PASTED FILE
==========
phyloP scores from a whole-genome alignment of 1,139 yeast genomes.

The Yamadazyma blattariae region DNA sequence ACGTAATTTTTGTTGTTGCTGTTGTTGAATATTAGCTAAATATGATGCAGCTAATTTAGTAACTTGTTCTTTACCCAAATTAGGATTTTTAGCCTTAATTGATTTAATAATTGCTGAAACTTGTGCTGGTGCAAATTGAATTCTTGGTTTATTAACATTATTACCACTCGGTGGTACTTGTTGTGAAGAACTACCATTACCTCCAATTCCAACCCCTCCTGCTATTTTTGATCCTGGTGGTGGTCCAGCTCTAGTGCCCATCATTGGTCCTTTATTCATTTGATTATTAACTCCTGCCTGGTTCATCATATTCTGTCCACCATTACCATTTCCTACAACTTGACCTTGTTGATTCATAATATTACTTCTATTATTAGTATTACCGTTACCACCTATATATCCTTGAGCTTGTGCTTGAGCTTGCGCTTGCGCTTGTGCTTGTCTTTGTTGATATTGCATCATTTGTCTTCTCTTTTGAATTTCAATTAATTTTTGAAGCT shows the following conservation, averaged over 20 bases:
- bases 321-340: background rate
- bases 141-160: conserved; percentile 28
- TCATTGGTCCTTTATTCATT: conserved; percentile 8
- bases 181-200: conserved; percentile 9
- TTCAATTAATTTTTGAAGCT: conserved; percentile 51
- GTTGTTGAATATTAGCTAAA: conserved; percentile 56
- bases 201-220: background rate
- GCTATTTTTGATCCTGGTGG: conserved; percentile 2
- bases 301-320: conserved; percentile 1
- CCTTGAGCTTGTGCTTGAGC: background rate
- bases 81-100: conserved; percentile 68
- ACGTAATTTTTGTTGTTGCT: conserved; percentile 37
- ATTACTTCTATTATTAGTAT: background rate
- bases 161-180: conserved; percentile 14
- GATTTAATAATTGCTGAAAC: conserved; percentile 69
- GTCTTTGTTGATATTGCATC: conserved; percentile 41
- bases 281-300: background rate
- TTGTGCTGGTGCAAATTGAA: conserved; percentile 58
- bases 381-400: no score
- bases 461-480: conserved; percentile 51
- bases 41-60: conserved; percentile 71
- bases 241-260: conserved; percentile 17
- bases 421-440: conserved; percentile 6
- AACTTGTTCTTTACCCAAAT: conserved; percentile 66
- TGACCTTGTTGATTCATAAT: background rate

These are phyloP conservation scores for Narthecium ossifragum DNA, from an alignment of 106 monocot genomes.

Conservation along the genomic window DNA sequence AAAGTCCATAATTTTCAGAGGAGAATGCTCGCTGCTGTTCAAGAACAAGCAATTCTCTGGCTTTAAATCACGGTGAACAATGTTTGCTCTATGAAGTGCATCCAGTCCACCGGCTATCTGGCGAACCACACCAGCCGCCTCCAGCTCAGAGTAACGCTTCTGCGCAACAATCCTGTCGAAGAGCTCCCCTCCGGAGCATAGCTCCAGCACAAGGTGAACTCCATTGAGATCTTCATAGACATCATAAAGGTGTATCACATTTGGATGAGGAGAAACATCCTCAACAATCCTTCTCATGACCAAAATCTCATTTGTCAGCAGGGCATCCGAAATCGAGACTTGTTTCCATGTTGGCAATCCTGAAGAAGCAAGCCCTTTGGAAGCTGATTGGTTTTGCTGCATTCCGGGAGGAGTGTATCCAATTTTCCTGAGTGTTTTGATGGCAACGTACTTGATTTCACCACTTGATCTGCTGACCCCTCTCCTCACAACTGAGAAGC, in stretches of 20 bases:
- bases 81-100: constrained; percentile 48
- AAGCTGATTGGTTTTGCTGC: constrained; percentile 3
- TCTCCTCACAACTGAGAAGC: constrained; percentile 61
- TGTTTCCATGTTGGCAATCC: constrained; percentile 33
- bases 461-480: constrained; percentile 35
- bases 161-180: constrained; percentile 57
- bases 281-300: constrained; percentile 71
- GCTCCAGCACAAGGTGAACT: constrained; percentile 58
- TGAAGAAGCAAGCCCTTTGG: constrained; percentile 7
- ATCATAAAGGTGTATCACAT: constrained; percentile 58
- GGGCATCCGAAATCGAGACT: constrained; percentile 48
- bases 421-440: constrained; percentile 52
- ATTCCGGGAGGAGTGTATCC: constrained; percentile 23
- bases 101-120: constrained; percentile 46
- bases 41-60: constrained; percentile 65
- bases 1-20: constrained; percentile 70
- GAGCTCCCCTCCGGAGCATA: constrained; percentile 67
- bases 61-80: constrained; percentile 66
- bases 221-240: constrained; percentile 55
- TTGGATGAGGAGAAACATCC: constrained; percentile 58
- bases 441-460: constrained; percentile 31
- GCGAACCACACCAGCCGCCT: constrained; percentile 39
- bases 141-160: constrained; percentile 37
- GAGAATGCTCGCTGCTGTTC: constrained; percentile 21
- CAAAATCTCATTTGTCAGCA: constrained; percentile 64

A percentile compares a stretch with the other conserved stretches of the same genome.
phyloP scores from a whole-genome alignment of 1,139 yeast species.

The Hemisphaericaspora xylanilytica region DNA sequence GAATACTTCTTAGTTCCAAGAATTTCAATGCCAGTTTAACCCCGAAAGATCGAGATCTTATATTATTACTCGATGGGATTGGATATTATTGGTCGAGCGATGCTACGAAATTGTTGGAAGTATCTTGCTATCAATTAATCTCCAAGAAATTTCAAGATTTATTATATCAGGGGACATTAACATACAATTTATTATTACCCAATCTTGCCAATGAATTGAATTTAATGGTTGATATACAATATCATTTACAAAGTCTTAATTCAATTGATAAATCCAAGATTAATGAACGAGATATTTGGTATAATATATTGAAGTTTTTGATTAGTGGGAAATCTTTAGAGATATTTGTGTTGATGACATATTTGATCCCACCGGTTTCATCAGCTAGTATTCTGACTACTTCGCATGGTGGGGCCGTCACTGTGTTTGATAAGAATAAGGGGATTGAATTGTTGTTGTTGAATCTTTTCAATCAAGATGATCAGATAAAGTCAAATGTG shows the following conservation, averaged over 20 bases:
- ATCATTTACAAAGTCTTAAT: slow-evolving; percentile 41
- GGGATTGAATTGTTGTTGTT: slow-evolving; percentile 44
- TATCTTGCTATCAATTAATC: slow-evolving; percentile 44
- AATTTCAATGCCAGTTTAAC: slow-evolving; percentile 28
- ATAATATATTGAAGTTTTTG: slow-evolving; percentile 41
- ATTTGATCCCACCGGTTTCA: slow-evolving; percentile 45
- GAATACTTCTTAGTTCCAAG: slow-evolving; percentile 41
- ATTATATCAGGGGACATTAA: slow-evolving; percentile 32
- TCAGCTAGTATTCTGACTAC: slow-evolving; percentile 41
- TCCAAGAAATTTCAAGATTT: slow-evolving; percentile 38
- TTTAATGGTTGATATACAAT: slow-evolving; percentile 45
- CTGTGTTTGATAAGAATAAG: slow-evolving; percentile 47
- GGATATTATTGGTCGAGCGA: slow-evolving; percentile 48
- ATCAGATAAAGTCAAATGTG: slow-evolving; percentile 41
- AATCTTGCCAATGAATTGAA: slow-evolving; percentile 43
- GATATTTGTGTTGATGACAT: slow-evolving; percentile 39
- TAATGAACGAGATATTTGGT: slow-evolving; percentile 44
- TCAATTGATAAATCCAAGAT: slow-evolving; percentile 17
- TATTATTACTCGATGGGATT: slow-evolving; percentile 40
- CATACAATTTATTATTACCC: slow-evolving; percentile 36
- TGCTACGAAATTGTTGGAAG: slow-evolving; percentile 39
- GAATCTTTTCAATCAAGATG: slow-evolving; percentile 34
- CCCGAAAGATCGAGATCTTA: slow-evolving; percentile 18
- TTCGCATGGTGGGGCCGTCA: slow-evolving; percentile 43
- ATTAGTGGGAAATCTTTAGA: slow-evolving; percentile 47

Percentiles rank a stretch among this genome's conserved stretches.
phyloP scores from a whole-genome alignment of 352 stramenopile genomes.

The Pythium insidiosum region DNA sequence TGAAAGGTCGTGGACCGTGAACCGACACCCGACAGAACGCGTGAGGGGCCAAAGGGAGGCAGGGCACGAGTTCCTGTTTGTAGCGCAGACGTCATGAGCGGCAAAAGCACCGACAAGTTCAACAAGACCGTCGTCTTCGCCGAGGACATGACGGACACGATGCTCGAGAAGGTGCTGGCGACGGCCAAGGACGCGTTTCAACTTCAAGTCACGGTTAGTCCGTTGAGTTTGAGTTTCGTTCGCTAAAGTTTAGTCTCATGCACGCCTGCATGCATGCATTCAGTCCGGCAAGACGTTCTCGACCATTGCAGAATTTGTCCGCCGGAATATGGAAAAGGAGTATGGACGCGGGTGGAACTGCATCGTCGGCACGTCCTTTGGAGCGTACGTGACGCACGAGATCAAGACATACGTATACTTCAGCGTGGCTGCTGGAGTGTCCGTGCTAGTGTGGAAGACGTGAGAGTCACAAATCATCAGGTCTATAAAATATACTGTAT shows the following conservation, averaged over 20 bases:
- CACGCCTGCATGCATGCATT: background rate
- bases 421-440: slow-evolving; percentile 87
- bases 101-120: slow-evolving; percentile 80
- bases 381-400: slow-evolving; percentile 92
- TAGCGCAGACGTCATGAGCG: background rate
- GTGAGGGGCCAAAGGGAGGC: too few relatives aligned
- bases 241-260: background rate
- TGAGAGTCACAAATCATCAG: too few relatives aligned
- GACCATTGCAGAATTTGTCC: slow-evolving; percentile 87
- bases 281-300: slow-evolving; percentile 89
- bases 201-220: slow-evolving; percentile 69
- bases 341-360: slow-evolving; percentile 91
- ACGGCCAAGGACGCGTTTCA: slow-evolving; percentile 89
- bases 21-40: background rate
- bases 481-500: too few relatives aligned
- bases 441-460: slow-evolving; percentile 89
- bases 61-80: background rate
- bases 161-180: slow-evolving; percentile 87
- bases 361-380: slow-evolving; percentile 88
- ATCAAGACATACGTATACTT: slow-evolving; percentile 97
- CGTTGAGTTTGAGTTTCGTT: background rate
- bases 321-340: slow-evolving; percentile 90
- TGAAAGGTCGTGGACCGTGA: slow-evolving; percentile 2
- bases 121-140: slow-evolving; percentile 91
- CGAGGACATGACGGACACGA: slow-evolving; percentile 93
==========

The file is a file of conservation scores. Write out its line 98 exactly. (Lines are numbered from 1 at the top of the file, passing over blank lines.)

- ACGGCCAAGGACGCGTTTCA: slow-evolving; percentile 89